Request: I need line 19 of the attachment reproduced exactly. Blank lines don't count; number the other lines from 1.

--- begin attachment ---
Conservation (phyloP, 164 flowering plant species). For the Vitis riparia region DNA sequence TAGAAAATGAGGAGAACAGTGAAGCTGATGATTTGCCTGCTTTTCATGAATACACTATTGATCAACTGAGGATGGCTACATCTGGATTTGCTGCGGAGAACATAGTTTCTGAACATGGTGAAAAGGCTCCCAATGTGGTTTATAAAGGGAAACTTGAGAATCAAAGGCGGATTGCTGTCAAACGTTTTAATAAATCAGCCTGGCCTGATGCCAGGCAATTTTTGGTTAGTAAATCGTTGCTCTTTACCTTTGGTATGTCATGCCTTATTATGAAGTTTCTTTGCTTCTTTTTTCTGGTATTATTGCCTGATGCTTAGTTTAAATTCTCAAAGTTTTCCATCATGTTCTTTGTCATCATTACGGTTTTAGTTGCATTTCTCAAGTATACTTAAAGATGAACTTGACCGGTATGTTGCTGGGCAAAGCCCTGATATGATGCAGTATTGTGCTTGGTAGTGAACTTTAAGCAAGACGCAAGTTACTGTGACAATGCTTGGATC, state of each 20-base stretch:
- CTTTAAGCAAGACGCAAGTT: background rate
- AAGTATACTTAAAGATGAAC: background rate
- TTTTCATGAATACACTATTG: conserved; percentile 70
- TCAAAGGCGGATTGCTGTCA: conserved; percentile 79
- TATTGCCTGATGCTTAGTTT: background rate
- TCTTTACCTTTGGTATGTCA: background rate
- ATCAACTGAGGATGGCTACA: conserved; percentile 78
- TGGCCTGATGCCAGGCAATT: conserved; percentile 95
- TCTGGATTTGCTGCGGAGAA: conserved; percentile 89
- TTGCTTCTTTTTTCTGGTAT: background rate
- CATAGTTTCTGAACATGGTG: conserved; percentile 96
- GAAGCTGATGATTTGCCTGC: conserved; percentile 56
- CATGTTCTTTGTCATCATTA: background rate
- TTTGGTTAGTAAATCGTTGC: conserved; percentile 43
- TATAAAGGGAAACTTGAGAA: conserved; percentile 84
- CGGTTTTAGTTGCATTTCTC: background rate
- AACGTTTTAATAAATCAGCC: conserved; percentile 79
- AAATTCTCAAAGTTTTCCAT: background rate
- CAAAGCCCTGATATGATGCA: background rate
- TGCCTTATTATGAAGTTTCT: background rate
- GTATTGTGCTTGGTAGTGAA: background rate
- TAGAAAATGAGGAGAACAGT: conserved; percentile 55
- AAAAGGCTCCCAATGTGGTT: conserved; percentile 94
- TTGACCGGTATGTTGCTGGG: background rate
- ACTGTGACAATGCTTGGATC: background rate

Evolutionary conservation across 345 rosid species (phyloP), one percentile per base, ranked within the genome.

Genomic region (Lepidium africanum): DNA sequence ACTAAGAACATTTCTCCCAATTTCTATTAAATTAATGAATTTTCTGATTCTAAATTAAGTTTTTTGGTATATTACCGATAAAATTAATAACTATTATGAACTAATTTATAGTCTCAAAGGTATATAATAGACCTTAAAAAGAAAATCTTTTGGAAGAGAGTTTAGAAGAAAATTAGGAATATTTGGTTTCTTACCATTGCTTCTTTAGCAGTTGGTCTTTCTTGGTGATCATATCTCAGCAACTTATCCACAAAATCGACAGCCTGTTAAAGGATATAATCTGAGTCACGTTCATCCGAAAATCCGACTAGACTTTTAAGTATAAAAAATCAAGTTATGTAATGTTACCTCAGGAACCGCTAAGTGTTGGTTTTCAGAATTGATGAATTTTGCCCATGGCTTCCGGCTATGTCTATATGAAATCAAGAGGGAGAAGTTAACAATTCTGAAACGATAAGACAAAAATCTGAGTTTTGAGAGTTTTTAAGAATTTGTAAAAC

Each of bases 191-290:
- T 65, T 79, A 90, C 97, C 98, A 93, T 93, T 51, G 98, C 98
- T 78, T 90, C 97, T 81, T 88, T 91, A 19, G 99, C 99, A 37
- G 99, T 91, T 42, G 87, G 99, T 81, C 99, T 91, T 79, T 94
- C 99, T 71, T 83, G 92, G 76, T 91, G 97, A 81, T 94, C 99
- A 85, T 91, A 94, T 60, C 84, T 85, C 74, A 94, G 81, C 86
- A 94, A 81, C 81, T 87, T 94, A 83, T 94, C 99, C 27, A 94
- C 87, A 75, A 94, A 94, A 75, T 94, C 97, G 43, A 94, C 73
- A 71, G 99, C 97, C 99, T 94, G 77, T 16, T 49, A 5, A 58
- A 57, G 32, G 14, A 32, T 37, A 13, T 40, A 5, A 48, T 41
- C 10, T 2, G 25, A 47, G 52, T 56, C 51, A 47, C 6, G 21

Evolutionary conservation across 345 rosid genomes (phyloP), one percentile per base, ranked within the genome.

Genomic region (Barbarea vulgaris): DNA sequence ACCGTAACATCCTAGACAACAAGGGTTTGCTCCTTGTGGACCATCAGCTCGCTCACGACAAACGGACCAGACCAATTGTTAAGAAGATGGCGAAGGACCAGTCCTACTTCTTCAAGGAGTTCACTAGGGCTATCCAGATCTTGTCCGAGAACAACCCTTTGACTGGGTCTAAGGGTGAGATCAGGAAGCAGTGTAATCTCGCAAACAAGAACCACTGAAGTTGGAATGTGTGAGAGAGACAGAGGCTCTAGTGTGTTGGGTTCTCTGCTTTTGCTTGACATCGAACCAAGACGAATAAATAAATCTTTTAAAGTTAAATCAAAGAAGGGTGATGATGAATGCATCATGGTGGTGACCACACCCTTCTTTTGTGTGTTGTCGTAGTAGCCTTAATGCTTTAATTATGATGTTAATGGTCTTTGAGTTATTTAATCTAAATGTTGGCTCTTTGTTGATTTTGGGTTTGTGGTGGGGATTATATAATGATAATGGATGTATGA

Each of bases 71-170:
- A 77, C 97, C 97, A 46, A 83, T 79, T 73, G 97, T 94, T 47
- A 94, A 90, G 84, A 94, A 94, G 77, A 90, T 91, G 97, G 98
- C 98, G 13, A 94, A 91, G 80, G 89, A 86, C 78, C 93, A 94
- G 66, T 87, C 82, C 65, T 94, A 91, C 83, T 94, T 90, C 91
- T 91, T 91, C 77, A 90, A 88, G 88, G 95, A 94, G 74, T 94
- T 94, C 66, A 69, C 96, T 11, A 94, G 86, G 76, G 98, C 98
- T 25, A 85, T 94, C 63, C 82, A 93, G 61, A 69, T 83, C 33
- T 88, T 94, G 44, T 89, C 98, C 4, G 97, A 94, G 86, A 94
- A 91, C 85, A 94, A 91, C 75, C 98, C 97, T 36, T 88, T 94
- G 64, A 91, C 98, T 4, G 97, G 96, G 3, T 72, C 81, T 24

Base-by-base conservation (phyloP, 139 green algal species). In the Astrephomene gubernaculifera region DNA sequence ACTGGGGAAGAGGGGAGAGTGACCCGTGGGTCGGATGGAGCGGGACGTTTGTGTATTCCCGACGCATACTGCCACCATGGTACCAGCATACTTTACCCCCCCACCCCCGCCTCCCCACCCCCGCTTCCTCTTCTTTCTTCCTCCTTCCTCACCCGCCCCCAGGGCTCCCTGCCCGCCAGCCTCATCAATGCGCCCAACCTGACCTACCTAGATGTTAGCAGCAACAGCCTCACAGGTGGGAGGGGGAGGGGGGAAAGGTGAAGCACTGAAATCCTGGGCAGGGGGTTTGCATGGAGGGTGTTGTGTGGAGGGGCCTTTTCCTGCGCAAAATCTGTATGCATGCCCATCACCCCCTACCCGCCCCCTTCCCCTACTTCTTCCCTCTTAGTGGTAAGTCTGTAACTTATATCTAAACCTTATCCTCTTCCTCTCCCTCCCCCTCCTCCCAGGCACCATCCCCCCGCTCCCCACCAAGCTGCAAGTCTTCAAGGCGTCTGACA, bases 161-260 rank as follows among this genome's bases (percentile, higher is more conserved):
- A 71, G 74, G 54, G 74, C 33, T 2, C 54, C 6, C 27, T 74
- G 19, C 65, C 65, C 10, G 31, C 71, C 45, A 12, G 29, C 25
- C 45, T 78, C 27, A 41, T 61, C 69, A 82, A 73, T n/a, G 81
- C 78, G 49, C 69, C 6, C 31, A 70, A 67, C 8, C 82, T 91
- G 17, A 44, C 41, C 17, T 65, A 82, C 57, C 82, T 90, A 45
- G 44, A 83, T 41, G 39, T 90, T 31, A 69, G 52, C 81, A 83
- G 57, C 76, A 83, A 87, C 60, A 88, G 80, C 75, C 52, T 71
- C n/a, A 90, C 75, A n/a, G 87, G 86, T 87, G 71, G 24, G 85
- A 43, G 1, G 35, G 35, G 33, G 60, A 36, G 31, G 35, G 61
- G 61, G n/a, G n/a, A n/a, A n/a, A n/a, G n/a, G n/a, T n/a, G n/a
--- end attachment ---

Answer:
- AAATTCTCAAAGTTTTCCAT: background rate